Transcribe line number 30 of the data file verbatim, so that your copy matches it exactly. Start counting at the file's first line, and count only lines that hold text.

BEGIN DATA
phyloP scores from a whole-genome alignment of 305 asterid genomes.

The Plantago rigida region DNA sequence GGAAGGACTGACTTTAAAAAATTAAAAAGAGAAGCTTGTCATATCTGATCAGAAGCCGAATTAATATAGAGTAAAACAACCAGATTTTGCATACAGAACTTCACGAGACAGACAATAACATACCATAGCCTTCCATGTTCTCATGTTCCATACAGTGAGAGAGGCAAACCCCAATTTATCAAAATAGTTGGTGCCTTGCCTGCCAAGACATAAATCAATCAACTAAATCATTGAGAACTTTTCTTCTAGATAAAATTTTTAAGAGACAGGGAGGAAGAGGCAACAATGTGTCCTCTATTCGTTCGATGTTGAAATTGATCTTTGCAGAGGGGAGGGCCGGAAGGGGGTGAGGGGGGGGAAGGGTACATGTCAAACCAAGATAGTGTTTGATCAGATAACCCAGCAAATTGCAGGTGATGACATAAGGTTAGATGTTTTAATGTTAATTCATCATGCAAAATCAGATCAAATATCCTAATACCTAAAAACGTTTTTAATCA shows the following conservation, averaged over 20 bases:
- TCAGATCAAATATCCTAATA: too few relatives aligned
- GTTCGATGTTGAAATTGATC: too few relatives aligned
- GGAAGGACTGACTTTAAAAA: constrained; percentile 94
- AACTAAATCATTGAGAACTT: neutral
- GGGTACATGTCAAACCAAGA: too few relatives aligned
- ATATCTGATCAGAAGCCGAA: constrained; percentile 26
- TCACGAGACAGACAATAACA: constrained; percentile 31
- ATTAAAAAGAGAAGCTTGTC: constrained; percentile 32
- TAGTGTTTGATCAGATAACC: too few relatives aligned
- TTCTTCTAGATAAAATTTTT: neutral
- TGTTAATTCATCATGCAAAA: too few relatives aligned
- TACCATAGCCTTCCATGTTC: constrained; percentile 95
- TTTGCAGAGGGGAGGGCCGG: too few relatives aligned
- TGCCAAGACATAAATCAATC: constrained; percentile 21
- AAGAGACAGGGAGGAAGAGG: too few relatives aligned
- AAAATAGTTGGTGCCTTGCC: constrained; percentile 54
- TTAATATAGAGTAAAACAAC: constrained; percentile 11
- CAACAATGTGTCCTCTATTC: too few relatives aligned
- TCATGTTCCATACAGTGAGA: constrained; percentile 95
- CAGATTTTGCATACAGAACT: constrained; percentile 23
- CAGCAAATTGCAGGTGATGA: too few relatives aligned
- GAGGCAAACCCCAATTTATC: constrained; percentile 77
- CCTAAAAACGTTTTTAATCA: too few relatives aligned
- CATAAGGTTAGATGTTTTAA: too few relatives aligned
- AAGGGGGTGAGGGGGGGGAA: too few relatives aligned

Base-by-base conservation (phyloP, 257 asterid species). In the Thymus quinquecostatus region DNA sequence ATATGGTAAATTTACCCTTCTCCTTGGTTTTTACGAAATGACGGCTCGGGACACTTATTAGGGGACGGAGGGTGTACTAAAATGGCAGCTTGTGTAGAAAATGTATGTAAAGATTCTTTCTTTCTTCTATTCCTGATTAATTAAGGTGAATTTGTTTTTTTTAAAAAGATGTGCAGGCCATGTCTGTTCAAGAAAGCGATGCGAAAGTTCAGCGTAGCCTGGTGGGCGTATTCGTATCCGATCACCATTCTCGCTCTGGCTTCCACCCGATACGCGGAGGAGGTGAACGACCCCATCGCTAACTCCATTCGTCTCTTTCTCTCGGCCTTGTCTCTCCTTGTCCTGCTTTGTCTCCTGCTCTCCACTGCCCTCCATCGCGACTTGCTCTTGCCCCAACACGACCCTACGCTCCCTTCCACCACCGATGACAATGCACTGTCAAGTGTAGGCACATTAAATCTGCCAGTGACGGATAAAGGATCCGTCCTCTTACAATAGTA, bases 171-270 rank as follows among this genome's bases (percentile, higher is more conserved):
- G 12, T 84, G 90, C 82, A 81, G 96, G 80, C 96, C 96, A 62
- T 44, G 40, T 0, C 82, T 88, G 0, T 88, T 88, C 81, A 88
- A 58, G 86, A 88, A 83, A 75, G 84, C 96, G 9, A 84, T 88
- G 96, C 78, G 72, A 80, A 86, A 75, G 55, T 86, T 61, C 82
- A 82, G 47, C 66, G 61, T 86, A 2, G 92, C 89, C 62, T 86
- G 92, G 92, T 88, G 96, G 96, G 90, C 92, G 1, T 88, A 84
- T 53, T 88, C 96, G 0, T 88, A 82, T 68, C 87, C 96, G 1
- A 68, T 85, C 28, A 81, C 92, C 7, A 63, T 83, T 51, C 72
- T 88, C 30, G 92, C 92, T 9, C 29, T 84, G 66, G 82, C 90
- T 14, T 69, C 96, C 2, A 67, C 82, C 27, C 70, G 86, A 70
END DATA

- T 44, G 40, T 0, C 82, T 88, G 0, T 88, T 88, C 81, A 88